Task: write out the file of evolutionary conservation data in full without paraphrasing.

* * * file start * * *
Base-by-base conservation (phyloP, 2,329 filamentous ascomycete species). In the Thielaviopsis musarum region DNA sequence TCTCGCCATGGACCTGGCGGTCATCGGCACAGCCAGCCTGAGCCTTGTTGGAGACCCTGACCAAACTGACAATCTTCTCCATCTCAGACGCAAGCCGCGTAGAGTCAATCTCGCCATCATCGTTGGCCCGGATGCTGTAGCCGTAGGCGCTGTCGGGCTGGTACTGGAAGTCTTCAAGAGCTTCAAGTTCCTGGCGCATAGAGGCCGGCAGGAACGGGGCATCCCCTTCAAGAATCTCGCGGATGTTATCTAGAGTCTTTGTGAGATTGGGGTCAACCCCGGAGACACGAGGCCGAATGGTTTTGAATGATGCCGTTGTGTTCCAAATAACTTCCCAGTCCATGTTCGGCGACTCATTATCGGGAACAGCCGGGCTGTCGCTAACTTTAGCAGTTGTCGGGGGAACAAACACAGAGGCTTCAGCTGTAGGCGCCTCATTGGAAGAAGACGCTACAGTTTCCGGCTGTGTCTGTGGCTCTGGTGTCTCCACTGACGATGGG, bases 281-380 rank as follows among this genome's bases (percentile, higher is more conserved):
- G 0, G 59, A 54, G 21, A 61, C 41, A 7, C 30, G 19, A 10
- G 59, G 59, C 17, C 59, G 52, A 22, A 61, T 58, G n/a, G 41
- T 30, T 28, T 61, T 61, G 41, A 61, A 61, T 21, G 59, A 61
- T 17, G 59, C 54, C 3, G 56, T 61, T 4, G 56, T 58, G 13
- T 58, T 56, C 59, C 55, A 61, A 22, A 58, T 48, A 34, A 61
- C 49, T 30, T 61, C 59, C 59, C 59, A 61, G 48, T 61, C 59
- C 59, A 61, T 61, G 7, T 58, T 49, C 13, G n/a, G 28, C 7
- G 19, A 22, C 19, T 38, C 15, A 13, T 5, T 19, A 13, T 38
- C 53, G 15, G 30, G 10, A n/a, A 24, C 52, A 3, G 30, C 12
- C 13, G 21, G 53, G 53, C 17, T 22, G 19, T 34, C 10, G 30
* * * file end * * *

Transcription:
Base-by-base conservation (phyloP, 2,329 filamentous ascomycete species). In the Thielaviopsis musarum region DNA sequence TCTCGCCATGGACCTGGCGGTCATCGGCACAGCCAGCCTGAGCCTTGTTGGAGACCCTGACCAAACTGACAATCTTCTCCATCTCAGACGCAAGCCGCGTAGAGTCAATCTCGCCATCATCGTTGGCCCGGATGCTGTAGCCGTAGGCGCTGTCGGGCTGGTACTGGAAGTCTTCAAGAGCTTCAAGTTCCTGGCGCATAGAGGCCGGCAGGAACGGGGCATCCCCTTCAAGAATCTCGCGGATGTTATCTAGAGTCTTTGTGAGATTGGGGTCAACCCCGGAGACACGAGGCCGAATGGTTTTGAATGATGCCGTTGTGTTCCAAATAACTTCCCAGTCCATGTTCGGCGACTCATTATCGGGAACAGCCGGGCTGTCGCTAACTTTAGCAGTTGTCGGGGGAACAAACACAGAGGCTTCAGCTGTAGGCGCCTCATTGGAAGAAGACGCTACAGTTTCCGGCTGTGTCTGTGGCTCTGGTGTCTCCACTGACGATGGG, bases 281-380 rank as follows among this genome's bases (percentile, higher is more conserved):
- G 0, G 59, A 54, G 21, A 61, C 41, A 7, C 30, G 19, A 10
- G 59, G 59, C 17, C 59, G 52, A 22, A 61, T 58, G n/a, G 41
- T 30, T 28, T 61, T 61, G 41, A 61, A 61, T 21, G 59, A 61
- T 17, G 59, C 54, C 3, G 56, T 61, T 4, G 56, T 58, G 13
- T 58, T 56, C 59, C 55, A 61, A 22, A 58, T 48, A 34, A 61
- C 49, T 30, T 61, C 59, C 59, C 59, A 61, G 48, T 61, C 59
- C 59, A 61, T 61, G 7, T 58, T 49, C 13, G n/a, G 28, C 7
- G 19, A 22, C 19, T 38, C 15, A 13, T 5, T 19, A 13, T 38
- C 53, G 15, G 30, G 10, A n/a, A 24, C 52, A 3, G 30, C 12
- C 13, G 21, G 53, G 53, C 17, T 22, G 19, T 34, C 10, G 30